Understand the genomic diversity and evolution of fungal pathogen Candida glabrata by genome-wide analysis of genetic variations

Xiaoxian Guo, Ruoyu Zhang, Yudong Li, Zhe Wang, Olena P. Ishchuk, Khadija M. Ahmad, Josephine Wee, Jure Piskur, Joshua A. Shapiro, Zhenglong Gu

Research output: Contribution to journalArticle

Abstract

The yeast Candida glabrata, an opportunistic human fungal pathogen, is the second most prevalent cause of candidiasis worldwide, with an infection incidence that has been increasing in the past decades. The completion of the C. glabrata reference genome made fundamental contributions to the understanding of the molecular basis of its pathogenic phenotypes. However, knowledge of genome-wide genetic variations among C. glabrata strains is limited. In this study, we present a population genomic study of C. glabrata based on whole genome re-sequencing of 47 clinical strains to an average coverage of ∼63×. Abundant genetic variations were identified in these strains, including single nucleotide polymorphisms (SNPs), small insertion/deletions (indels) and copy number variations (CNVs). The observed patterns of variations revealed clear population structure of these strains. Using population genetic tests, we detected fast evolution of several genes involved in C. glabrata adherence ability, such as EPA9 and EPA10. We also located genome structural variations, including aneuploidies and large fragment CNVs, in regions that are functionally related to virulence. Subtelometric regions were hotspots of CNVs, which may contribute to variation in expression of adhesin genes that are important for virulence. We further conducted a genome-wide association study that identified two SNPs in the 5′UTR region of CST6 that were associated with fluconazole susceptibility. These observations provide convincing evidence for the highly dynamic nature of the C. glabrata genome with potential adaptive evolution to clinical environments, and offer valuable resources for investigating the mechanisms underlying drug resistance and virulence in this fungal pathogen. (249 words)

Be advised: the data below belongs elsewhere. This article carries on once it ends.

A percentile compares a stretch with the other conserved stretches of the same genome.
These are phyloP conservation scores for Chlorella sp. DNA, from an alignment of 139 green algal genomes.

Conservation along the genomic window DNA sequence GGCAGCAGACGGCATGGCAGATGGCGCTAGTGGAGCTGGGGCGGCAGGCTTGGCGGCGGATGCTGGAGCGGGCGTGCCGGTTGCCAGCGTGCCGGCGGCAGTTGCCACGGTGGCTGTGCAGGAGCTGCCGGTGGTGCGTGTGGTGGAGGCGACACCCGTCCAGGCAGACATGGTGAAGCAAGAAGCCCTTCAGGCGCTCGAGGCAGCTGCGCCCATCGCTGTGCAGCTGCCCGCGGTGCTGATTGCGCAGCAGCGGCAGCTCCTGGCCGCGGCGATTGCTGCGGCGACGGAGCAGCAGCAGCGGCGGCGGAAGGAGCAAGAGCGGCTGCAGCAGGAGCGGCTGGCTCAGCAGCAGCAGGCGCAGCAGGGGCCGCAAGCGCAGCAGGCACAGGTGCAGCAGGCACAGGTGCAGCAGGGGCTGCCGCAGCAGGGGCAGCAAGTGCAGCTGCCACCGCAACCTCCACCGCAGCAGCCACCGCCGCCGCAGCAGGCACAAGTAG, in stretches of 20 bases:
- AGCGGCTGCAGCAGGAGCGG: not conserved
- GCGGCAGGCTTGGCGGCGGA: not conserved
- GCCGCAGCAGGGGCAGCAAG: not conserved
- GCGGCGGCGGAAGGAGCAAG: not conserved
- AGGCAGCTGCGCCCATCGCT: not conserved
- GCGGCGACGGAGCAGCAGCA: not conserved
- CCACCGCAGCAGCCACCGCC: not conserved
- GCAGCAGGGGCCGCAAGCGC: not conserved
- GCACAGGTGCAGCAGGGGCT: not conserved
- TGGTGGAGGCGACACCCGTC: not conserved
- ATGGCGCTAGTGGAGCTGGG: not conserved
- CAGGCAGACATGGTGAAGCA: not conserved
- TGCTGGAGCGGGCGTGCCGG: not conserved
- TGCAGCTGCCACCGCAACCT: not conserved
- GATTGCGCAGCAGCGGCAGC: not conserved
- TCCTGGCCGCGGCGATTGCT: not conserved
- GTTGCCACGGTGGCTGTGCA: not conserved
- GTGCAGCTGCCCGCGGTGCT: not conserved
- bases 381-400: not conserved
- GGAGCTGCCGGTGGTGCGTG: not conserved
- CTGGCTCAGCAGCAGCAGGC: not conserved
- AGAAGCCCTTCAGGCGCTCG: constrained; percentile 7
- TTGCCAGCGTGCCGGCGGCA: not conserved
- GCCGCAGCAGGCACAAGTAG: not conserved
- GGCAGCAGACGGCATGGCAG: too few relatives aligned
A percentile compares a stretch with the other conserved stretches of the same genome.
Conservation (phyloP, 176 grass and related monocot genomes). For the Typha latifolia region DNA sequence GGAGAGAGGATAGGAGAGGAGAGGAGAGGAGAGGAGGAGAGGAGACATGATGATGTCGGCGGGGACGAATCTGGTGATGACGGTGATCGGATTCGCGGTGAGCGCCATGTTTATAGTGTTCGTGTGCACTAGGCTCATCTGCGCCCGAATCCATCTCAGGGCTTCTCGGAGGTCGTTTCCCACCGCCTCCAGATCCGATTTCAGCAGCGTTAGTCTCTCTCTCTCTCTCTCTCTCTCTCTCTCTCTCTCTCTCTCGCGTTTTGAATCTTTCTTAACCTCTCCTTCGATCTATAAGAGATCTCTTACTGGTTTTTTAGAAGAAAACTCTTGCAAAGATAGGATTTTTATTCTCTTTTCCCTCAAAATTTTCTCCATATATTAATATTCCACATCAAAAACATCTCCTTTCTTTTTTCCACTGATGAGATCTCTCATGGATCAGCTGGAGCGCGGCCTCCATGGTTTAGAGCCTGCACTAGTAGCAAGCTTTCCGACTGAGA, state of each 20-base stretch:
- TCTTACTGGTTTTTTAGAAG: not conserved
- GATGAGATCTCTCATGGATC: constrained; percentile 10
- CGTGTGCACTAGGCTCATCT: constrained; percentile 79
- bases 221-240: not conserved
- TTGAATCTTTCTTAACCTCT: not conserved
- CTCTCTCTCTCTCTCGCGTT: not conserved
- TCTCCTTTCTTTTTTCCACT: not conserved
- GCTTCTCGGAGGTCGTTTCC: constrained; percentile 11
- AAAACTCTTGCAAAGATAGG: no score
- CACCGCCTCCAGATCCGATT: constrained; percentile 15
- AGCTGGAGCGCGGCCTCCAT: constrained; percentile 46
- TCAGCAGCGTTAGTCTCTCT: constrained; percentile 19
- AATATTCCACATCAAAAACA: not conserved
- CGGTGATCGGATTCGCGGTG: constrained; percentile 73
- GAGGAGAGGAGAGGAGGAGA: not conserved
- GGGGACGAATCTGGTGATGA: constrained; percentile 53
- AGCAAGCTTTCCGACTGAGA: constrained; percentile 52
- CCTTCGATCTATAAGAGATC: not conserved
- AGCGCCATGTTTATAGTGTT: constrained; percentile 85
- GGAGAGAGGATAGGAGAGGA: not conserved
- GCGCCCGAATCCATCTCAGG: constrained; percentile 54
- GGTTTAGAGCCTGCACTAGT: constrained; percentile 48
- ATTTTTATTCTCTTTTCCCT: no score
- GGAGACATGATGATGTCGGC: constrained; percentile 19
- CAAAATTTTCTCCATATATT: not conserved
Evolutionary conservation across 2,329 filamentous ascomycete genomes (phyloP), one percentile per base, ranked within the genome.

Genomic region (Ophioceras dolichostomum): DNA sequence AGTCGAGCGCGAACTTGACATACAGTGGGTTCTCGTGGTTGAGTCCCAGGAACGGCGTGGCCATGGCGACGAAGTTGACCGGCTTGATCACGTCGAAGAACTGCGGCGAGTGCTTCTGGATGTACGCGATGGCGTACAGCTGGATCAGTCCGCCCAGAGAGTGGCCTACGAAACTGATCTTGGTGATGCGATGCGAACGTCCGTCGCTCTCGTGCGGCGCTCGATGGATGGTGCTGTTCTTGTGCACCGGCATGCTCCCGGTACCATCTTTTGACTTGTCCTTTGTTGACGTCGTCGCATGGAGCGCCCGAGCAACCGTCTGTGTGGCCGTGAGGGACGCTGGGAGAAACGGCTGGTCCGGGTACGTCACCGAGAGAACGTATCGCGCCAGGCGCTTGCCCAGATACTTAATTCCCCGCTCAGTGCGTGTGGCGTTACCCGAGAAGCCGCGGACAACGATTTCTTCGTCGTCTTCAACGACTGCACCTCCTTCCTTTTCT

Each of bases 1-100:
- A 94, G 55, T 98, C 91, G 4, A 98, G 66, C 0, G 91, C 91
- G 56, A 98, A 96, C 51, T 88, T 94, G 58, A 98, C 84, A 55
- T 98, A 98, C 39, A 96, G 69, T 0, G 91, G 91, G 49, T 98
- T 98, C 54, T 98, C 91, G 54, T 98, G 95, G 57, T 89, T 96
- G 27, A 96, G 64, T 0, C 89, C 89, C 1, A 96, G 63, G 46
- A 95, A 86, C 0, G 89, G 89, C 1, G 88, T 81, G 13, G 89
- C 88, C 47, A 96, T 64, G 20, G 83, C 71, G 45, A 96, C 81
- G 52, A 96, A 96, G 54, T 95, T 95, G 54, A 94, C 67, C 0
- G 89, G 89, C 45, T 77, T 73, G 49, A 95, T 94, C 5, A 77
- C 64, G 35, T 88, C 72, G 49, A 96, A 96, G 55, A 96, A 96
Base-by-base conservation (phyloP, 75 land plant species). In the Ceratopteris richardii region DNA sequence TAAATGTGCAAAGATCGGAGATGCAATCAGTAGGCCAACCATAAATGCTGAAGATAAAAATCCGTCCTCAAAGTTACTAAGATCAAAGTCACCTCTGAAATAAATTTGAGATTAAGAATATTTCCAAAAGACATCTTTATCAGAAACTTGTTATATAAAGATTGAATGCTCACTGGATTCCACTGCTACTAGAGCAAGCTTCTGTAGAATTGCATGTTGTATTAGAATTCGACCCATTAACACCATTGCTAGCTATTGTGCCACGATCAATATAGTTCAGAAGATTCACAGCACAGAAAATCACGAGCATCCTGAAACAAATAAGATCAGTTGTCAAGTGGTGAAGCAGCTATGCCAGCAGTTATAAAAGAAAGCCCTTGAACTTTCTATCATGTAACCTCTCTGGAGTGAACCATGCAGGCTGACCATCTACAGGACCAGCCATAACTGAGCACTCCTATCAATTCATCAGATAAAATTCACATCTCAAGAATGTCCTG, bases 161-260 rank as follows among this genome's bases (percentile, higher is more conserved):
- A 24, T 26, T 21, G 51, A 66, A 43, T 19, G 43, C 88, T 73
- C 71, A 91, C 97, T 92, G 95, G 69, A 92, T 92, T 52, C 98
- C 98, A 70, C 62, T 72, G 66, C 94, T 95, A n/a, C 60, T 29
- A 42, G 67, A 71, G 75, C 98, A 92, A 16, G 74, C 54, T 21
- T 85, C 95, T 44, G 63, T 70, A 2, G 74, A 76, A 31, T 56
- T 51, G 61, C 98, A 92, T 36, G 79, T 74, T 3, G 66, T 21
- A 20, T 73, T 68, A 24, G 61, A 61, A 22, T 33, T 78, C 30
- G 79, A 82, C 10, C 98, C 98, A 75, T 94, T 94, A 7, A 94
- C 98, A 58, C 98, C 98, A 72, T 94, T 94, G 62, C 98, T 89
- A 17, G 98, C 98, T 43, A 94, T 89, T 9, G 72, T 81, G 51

Original languageEnglish (US)
JournalMethods
DOIs
StatePublished - Jan 1 2019

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Candida glabrata
Candida
Pathogens
Genes
Genome
Virulence
Single Nucleotide Polymorphism
Genomic Structural Variation
Polymorphism
Metagenomics
Nucleotides
Fluconazole
Candidiasis
Genome-Wide Association Study
Population Genetics
Aneuploidy
Drug Resistance
Yeasts
Yeast
Phenotype

All Science Journal Classification (ASJC) codes

  • Molecular Biology
  • Biochemistry, Genetics and Molecular Biology(all)

Cite this

Guo, Xiaoxian ; Zhang, Ruoyu ; Li, Yudong ; Wang, Zhe ; Ishchuk, Olena P. ; Ahmad, Khadija M. ; Wee, Josephine ; Piskur, Jure ; Shapiro, Joshua A. ; Gu, Zhenglong. / Understand the genomic diversity and evolution of fungal pathogen Candida glabrata by genome-wide analysis of genetic variations. In: Methods. 2019.
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Understand the genomic diversity and evolution of fungal pathogen Candida glabrata by genome-wide analysis of genetic variations. / Guo, Xiaoxian; Zhang, Ruoyu; Li, Yudong; Wang, Zhe; Ishchuk, Olena P.; Ahmad, Khadija M.; Wee, Josephine; Piskur, Jure; Shapiro, Joshua A.; Gu, Zhenglong.

In: Methods, 01.01.2019.

Research output: Contribution to journalArticle

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AU - Guo, Xiaoxian

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AU - Li, Yudong

AU - Wang, Zhe

AU - Ishchuk, Olena P.

AU - Ahmad, Khadija M.

AU - Wee, Josephine

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AU - Gu, Zhenglong